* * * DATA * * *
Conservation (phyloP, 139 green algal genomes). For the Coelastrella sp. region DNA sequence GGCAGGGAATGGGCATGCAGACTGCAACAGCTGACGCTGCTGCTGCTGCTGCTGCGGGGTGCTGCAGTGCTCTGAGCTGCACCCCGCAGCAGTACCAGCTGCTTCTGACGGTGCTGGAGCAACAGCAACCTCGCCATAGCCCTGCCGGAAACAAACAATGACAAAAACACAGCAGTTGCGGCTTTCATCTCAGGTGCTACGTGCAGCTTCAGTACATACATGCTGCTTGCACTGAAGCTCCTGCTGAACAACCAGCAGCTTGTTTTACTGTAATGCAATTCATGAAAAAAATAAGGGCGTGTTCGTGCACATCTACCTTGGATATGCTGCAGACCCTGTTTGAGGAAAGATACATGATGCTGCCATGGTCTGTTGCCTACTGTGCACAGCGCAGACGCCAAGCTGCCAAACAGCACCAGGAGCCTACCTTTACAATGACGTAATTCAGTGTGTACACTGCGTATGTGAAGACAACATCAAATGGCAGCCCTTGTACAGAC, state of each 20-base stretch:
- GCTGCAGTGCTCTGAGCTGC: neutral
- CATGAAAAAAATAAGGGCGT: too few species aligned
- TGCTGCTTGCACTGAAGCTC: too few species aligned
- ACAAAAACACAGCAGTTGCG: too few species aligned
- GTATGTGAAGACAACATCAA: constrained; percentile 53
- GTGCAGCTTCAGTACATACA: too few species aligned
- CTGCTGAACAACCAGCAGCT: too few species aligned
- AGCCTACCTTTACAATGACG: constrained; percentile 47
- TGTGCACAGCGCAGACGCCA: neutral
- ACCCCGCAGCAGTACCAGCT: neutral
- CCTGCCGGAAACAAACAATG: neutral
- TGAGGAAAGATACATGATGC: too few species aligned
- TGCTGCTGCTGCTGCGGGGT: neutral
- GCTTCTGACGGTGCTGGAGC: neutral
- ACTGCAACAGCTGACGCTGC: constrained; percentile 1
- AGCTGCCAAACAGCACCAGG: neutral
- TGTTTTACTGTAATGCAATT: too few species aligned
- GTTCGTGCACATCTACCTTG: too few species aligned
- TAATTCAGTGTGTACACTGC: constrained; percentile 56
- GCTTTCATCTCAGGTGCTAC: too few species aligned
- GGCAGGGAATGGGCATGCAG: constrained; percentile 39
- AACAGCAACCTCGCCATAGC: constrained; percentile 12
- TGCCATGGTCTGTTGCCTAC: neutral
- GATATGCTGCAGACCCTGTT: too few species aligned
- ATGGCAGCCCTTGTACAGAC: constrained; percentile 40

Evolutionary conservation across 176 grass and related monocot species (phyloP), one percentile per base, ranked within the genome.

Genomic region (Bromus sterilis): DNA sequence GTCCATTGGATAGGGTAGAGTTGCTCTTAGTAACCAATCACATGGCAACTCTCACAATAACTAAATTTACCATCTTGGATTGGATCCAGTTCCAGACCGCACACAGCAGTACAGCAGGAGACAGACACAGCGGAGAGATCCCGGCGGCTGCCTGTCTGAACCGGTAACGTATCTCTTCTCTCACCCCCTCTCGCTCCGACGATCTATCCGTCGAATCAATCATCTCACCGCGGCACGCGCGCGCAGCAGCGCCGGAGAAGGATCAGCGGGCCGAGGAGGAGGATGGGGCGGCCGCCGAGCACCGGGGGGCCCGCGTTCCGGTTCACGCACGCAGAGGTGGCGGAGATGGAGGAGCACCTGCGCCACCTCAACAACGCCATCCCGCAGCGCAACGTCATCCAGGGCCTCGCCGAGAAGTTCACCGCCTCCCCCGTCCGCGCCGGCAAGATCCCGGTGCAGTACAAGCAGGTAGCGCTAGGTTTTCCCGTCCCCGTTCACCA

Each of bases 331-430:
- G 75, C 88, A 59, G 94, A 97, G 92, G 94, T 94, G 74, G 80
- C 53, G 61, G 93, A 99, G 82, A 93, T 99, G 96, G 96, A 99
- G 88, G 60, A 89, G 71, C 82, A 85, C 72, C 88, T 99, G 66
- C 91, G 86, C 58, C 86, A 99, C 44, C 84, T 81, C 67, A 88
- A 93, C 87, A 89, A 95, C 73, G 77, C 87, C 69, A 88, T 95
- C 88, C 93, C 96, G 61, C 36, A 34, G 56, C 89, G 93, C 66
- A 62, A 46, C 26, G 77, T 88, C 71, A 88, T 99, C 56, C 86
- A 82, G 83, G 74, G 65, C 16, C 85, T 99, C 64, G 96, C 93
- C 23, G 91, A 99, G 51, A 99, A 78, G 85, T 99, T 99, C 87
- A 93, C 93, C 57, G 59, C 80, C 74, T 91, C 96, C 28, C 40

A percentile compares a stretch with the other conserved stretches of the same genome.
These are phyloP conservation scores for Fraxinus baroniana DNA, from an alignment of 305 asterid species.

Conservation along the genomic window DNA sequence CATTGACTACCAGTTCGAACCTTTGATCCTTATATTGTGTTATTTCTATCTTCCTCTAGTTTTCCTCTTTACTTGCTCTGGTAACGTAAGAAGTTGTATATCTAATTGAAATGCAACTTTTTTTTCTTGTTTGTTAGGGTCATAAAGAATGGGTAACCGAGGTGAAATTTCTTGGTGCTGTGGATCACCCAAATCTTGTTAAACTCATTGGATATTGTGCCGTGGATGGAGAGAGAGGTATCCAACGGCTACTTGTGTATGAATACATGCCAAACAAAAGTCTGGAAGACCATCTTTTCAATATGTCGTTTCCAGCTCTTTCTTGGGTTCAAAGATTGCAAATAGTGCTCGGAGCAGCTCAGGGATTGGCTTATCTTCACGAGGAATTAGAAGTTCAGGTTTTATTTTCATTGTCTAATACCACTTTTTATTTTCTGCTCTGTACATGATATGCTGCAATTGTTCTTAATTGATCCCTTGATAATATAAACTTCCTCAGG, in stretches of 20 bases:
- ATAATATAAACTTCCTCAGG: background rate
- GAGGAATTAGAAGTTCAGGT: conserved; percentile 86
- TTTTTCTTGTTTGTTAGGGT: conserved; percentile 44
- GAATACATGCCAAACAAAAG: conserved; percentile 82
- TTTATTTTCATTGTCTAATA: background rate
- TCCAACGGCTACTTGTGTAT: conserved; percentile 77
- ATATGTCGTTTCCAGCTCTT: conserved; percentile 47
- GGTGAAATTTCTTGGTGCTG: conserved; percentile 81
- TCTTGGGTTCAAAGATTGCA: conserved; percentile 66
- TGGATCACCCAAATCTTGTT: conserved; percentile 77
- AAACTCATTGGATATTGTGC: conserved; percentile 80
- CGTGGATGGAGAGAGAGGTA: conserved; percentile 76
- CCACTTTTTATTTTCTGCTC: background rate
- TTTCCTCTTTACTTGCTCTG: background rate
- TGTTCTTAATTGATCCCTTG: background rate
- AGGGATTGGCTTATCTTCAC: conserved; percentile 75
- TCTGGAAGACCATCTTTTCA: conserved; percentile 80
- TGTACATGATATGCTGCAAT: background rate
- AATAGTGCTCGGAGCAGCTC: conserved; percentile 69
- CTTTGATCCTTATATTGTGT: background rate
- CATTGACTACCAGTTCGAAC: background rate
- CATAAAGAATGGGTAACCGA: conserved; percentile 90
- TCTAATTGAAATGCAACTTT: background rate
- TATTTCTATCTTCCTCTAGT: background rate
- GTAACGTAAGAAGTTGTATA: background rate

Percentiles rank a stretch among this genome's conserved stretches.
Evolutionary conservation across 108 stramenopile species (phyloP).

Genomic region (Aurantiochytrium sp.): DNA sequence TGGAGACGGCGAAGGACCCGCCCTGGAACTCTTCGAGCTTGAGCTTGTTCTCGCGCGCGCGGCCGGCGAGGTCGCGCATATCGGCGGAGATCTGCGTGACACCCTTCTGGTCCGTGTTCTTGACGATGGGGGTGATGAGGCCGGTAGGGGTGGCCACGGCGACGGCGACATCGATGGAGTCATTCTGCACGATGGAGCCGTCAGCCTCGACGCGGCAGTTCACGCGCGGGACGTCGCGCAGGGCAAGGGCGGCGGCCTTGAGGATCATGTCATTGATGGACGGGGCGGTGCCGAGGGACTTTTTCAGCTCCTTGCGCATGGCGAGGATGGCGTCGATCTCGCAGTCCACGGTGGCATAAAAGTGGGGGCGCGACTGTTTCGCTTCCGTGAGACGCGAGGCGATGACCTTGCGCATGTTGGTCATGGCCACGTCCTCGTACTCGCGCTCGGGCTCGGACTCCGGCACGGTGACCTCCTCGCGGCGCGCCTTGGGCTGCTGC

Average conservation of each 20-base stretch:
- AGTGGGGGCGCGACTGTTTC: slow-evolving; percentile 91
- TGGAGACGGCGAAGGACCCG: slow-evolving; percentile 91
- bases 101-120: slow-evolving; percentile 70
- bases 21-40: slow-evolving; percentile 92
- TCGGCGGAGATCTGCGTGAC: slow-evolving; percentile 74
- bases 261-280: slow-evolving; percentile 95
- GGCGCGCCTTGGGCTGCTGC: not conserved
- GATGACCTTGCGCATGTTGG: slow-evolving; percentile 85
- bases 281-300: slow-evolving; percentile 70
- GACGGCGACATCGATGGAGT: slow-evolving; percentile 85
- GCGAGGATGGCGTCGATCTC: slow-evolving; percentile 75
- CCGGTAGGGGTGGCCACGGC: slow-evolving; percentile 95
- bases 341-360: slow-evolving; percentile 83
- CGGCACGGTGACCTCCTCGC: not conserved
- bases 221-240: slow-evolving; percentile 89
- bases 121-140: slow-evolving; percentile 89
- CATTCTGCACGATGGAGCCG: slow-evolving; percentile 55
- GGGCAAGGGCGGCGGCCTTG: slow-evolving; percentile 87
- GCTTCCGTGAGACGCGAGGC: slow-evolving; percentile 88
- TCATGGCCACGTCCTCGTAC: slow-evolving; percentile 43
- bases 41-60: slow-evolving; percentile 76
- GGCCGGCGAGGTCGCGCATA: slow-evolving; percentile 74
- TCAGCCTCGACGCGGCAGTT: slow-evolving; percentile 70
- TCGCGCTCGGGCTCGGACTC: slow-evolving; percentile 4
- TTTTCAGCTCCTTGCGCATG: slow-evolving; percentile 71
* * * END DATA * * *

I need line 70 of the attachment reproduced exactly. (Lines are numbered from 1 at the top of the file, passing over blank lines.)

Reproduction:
Genomic region (Aurantiochytrium sp.): DNA sequence TGGAGACGGCGAAGGACCCGCCCTGGAACTCTTCGAGCTTGAGCTTGTTCTCGCGCGCGCGGCCGGCGAGGTCGCGCATATCGGCGGAGATCTGCGTGACACCCTTCTGGTCCGTGTTCTTGACGATGGGGGTGATGAGGCCGGTAGGGGTGGCCACGGCGACGGCGACATCGATGGAGTCATTCTGCACGATGGAGCCGTCAGCCTCGACGCGGCAGTTCACGCGCGGGACGTCGCGCAGGGCAAGGGCGGCGGCCTTGAGGATCATGTCATTGATGGACGGGGCGGTGCCGAGGGACTTTTTCAGCTCCTTGCGCATGGCGAGGATGGCGTCGATCTCGCAGTCCACGGTGGCATAAAAGTGGGGGCGCGACTGTTTCGCTTCCGTGAGACGCGAGGCGATGACCTTGCGCATGTTGGTCATGGCCACGTCCTCGTACTCGCGCTCGGGCTCGGACTCCGGCACGGTGACCTCCTCGCGGCGCGCCTTGGGCTGCTGC